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the first road warrior

A Tribute to Paul Ketteman

by Robert E. Picirilli

Find out more about the Paul Ketteman Scholarship system.

HE WAS THE FIRST STUDENT, EVER, at Free Will Baptist Bible College. When young L. C. Johnson, newly selected to open the college as its first president, drove up to 3609 Richland Avenue for the first time in September 1942, Paul Ketteman was sitting on the doorstep waiting. Dr. Johnson later enjoyed saying that Paul was looking longingly toward his home in southern Illinois.

Paul J. Ketteman was from a strong, Illinois Free Will Baptist family. His father Jack was a preacher and leader, a man with a pronounced sense of humor and dedication to God. Paul Jack, as the son was often called, came by all of that honestly. No one in the community was surprised when he announced his call to preach and went off to Nashville to prepare for the ministry at the brand new “Bible School.”

Warm-Hearted Pastor

Three years later, in May 1945, Paul graduated from the new school’s two-year program after working hard to pay for his education. He immediately enrolled in Columbia (SC) Bible College to finish his degree. At least two crucial things took place during his stay there: he met Helen Johnson, who would become his wife, and he began serving Mt. Elon FWB Church (Pamplico, SC) as part-time pastor.

That’s when I came to know him, as a young teen in his church. Paul was the first person ever to ask me straight out, “Bobby, are you a Christian?” He was never hesitant about witnessing when there was an open door. Likewise quick to recognize and encourage development, he was also first to call on me (at age 14) to lead a prayer in public—without telling me in advance!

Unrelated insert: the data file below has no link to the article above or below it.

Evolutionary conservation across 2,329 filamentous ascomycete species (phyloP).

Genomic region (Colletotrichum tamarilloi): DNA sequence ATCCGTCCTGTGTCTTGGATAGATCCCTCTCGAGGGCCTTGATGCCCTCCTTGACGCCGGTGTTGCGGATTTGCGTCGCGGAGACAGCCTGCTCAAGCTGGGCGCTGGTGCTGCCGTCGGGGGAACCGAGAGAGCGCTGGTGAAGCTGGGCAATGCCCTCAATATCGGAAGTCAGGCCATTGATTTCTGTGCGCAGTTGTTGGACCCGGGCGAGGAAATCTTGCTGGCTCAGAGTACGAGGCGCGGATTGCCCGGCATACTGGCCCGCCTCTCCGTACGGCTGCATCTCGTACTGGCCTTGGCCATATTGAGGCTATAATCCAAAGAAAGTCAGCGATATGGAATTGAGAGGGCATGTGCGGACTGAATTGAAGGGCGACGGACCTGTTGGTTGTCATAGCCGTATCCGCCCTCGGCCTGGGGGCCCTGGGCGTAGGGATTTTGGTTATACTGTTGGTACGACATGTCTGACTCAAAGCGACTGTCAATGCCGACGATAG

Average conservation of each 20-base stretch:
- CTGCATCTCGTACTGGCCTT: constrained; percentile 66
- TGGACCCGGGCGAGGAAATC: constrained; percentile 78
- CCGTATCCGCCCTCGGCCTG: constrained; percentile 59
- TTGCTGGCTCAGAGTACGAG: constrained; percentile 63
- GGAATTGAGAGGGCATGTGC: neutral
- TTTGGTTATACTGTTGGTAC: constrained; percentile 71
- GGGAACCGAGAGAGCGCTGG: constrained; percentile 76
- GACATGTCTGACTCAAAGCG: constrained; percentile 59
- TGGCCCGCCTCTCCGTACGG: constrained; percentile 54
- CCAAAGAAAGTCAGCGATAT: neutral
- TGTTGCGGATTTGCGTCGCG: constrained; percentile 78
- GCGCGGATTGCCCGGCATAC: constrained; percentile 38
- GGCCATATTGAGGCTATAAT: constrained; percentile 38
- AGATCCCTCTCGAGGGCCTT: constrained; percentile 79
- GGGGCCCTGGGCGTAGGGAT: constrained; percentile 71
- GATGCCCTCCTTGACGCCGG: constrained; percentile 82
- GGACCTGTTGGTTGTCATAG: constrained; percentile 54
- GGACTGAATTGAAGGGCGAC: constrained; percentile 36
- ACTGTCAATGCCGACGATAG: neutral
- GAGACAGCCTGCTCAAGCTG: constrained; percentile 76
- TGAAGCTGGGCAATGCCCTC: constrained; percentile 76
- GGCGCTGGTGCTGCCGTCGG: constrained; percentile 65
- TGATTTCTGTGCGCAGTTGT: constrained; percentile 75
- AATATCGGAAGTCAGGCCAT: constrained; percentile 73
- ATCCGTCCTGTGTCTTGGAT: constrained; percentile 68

I wish more people knew about Paul the pastor: first at Mt. Elon FWB Church, then at Edgemont FWB Church in Durham (NC), then back to Mt. Elon (this time full-time), and then at First FWB Church in Columbus (MS).

Paul was the kind of pastor who got out among the people in the community and got to know them where they lived. He confronted those who needed Jesus over and over. My great-uncle, Lawrence Kennedy, bragged that the last thing he wanted to do before he died was “to down a pint;” Paul persisted and finally won him over to faith.

FWBBC Champion

Paul loved Free Will Baptist Bible College. When Dr. Johnson asked him to devote his full attention to promotion and fund-raising, he didn’t hesitate—at least not for long. He spent the last 25 years of his life on the road representing his alma mater, the denomination’s flagship institution.

He didn’t just give out information and take up offerings; he encouraged pastors and leaders everywhere he went. He did the same thing on campus, sensitive to a student’s homesickness or need. Many students tell of receiving his hospitality and gifts when they needed help the most.

Sure, Paul was known for other things as well. He was the eminent practical jokester. Even when he was nowhere around, people wondered if something suspicious was his doing. And he drove like Jehu; if they hadn’t paved the roads around Mt. Elon later on, you might still see the marks of his tires in the dirt! But nobody would confuse those memories with the important ones.

Cancer took him from us sooner than we wanted, but he left behind a legacy. His influence survives him in his God-fearing family, in the students and pastors he encouraged, in his friends, in his denomination, and most of all, in the college he helped build from the very beginning.

Innovative Fund Raiser

Paul had a godly jealousy for Free Will Baptist Bible College. He wanted, more than anything else, for the school to be strong, growing, and faithful to its founding—training young men and women for ministry to the church and to Free Will Baptists.

He began the annual Christmas fund drive that was given his name after his death. He understood better than most how costly it is to provide quality Christian education, how important it is for churches and individuals to provide regular and generous support. More than anyone else, probably, he made us conscious of that.

When Jack Williams asked me to write this article, he spoke of Paul Ketteman as the “ultimate road warrior with a pastor’s heart, a heavy foot on the gas and a passion for education as prescribed at 3606 West End Avenue.” I couldn’t have summed it up better!

ABOUT THE WRITER: Dr. Robert Picirilli retired in 1999 after serving 44 years at Free Will Baptist Bible College as teacher, registrar, and academic dean.






©2005 ONE Magazine, National Association of Free Will Baptists